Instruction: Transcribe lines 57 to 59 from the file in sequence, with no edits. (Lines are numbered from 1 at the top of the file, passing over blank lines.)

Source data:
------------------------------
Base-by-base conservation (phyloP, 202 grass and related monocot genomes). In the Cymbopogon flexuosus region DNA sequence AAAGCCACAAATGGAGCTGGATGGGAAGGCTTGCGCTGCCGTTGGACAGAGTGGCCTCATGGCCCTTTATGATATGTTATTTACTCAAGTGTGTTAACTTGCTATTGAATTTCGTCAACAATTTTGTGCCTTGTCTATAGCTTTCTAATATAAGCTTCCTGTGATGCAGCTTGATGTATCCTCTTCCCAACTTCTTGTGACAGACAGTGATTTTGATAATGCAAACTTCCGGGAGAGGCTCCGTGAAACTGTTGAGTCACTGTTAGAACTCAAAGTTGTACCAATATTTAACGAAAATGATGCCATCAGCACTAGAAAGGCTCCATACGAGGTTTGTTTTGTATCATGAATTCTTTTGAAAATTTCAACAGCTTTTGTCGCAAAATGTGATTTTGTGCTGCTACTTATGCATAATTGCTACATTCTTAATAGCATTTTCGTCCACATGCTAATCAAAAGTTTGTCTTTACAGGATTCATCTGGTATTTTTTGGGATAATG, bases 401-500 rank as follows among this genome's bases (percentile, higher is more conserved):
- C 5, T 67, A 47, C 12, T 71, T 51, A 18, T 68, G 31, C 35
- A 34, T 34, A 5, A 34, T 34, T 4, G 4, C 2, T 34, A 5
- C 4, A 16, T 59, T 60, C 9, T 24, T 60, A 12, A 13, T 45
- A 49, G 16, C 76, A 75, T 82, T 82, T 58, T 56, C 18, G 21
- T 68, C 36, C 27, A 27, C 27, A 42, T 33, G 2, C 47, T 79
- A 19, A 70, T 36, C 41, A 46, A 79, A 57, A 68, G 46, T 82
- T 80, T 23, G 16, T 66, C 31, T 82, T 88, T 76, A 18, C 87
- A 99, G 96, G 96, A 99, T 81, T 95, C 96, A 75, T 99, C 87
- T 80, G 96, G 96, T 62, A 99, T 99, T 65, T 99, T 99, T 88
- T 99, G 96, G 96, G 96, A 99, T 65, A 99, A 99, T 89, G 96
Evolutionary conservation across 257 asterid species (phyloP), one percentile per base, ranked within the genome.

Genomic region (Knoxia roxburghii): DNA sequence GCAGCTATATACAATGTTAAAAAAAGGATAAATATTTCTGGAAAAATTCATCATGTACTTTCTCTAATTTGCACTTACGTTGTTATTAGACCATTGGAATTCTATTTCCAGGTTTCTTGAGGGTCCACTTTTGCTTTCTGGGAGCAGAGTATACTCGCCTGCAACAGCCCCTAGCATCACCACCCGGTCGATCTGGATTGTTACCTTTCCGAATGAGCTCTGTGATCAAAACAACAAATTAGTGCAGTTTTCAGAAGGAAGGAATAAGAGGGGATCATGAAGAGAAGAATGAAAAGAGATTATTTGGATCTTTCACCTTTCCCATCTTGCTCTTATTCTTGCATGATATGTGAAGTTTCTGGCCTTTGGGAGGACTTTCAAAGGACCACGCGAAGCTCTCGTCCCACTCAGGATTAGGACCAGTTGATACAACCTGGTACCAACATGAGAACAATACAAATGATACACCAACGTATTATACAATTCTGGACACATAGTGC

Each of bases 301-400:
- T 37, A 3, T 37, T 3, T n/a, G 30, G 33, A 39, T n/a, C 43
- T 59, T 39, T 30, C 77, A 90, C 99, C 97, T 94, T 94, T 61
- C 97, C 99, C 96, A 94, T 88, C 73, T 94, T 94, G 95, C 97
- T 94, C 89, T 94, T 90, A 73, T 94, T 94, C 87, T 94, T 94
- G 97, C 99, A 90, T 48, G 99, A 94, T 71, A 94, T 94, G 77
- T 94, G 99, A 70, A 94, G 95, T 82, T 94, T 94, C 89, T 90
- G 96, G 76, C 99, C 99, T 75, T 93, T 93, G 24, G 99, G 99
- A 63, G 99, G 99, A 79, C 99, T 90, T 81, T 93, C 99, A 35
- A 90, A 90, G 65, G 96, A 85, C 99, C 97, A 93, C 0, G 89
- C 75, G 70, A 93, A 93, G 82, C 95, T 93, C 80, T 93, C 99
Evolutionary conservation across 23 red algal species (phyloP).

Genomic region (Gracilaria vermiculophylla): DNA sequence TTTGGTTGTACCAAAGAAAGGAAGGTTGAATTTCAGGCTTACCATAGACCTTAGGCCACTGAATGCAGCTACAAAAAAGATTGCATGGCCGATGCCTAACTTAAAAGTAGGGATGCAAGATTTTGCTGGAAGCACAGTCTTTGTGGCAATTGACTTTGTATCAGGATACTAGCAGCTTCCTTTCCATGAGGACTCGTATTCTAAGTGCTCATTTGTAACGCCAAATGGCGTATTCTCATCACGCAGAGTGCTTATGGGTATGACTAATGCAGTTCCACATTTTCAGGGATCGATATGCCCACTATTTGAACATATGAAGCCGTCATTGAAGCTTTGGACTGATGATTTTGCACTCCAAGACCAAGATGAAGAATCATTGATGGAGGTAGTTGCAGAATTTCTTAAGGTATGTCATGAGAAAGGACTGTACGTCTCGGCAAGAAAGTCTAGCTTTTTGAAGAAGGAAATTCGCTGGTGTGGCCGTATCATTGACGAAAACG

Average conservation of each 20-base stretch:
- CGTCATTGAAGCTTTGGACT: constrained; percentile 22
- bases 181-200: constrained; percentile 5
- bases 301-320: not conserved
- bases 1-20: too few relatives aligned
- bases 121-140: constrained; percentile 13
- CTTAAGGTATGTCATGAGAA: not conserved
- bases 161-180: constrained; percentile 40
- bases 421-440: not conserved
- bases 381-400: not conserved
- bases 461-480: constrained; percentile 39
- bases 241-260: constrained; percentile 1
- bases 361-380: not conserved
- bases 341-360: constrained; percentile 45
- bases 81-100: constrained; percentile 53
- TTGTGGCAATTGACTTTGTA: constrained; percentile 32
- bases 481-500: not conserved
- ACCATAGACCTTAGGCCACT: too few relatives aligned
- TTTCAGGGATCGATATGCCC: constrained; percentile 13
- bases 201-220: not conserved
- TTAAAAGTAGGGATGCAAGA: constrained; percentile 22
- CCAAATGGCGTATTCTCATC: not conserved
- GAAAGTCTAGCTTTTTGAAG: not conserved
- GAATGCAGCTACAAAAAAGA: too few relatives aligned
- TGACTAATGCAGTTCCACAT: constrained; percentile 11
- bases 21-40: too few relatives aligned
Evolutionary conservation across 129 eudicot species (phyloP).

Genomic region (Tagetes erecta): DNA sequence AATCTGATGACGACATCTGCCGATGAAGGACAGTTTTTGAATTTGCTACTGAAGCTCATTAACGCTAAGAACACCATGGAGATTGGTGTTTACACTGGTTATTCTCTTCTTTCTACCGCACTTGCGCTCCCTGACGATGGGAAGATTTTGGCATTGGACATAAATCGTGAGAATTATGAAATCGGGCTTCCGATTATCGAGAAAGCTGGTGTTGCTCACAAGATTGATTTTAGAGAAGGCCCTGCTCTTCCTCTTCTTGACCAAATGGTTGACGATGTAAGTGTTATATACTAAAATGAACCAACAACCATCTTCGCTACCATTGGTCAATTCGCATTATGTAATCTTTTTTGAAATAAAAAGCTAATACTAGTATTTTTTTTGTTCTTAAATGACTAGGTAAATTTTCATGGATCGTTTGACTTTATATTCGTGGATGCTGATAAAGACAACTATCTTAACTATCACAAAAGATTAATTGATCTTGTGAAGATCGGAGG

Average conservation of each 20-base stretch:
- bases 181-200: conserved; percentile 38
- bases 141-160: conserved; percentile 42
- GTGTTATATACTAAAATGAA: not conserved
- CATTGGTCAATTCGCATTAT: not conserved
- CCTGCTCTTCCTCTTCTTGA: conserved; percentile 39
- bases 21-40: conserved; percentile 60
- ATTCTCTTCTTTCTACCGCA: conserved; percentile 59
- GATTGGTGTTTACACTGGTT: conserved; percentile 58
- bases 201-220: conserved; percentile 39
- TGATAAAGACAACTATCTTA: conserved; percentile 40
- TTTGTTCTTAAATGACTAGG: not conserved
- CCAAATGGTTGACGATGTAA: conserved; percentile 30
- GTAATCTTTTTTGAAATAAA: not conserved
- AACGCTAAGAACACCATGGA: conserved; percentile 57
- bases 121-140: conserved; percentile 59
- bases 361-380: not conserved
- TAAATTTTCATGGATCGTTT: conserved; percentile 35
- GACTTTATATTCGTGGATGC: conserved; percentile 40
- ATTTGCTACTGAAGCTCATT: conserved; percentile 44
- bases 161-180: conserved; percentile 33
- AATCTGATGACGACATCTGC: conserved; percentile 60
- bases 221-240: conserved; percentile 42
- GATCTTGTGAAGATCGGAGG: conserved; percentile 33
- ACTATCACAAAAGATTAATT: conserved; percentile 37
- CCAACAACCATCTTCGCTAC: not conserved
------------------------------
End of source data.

- bases 141-160: conserved; percentile 42
- GTGTTATATACTAAAATGAA: not conserved
- CATTGGTCAATTCGCATTAT: not conserved